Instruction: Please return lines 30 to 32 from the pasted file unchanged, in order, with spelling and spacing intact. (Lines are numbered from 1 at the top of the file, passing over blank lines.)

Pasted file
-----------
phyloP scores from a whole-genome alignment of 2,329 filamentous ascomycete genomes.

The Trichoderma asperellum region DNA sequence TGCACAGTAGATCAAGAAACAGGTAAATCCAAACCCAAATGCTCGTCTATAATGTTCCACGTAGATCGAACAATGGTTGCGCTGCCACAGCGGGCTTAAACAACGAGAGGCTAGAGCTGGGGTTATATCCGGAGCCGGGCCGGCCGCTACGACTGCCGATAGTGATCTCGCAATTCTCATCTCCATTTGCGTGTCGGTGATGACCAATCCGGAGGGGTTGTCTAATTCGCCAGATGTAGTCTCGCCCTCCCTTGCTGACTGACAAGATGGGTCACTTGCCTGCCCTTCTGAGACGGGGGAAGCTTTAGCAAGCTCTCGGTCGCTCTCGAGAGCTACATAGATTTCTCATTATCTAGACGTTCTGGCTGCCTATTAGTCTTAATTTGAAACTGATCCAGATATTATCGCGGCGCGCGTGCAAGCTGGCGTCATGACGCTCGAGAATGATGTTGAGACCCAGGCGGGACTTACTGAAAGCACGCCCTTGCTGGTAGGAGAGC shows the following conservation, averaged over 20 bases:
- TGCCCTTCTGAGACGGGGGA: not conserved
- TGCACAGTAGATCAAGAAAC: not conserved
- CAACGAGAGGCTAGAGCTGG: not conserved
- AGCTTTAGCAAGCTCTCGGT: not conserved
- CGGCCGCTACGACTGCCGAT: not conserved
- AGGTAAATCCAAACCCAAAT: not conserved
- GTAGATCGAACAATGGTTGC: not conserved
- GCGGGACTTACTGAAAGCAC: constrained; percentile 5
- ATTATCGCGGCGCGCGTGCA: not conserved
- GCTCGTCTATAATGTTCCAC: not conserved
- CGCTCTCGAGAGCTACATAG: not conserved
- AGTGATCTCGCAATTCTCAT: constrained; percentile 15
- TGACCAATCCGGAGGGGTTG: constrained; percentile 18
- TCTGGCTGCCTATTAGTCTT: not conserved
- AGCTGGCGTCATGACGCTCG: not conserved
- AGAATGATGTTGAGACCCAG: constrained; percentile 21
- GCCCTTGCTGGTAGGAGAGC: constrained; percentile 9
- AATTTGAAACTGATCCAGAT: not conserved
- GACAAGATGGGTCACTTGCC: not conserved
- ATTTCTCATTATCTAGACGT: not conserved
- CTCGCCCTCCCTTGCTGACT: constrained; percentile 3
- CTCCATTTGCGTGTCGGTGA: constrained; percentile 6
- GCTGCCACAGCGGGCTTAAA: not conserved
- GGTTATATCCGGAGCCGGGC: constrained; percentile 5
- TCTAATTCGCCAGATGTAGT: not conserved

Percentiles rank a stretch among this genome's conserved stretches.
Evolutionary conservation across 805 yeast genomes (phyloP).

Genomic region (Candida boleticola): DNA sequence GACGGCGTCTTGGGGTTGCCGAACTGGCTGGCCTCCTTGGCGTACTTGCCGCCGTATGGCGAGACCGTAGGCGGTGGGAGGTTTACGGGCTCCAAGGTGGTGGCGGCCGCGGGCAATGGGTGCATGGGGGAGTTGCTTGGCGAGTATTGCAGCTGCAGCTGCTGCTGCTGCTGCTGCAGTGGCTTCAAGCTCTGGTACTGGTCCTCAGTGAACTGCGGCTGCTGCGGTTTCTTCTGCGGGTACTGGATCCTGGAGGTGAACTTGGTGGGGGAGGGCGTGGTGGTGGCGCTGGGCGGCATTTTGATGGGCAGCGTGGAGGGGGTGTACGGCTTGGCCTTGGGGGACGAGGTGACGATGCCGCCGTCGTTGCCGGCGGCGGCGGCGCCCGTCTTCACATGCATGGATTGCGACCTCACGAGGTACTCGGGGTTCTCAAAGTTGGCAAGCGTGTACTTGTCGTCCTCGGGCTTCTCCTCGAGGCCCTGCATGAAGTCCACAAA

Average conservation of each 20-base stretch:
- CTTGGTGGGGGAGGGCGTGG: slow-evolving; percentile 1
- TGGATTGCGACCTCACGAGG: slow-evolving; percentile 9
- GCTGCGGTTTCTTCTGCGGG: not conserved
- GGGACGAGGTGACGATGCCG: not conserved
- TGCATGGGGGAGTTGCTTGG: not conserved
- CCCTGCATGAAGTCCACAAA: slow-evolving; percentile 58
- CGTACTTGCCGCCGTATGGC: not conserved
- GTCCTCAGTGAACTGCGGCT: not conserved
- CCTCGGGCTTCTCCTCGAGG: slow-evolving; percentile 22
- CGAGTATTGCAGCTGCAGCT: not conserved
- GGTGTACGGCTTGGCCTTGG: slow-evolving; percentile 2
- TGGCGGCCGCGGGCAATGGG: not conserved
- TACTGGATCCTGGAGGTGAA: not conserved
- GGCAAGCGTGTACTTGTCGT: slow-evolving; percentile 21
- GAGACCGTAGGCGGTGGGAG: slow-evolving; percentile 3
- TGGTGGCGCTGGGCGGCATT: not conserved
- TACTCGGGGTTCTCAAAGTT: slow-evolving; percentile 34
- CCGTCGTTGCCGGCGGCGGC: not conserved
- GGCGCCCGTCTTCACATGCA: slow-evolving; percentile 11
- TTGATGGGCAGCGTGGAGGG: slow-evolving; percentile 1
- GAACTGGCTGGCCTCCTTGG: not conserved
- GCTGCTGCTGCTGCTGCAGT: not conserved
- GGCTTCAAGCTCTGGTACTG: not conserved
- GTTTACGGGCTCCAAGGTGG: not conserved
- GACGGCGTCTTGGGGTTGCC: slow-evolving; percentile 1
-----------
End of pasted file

Genomic region (Candida boleticola): DNA sequence GACGGCGTCTTGGGGTTGCCGAACTGGCTGGCCTCCTTGGCGTACTTGCCGCCGTATGGCGAGACCGTAGGCGGTGGGAGGTTTACGGGCTCCAAGGTGGTGGCGGCCGCGGGCAATGGGTGCATGGGGGAGTTGCTTGGCGAGTATTGCAGCTGCAGCTGCTGCTGCTGCTGCTGCAGTGGCTTCAAGCTCTGGTACTGGTCCTCAGTGAACTGCGGCTGCTGCGGTTTCTTCTGCGGGTACTGGATCCTGGAGGTGAACTTGGTGGGGGAGGGCGTGGTGGTGGCGCTGGGCGGCATTTTGATGGGCAGCGTGGAGGGGGTGTACGGCTTGGCCTTGGGGGACGAGGTGACGATGCCGCCGTCGTTGCCGGCGGCGGCGGCGCCCGTCTTCACATGCATGGATTGCGACCTCACGAGGTACTCGGGGTTCTCAAAGTTGGCAAGCGTGTACTTGTCGTCCTCGGGCTTCTCCTCGAGGCCCTGCATGAAGTCCACAAA

Average conservation of each 20-base stretch:
- CTTGGTGGGGGAGGGCGTGG: slow-evolving; percentile 1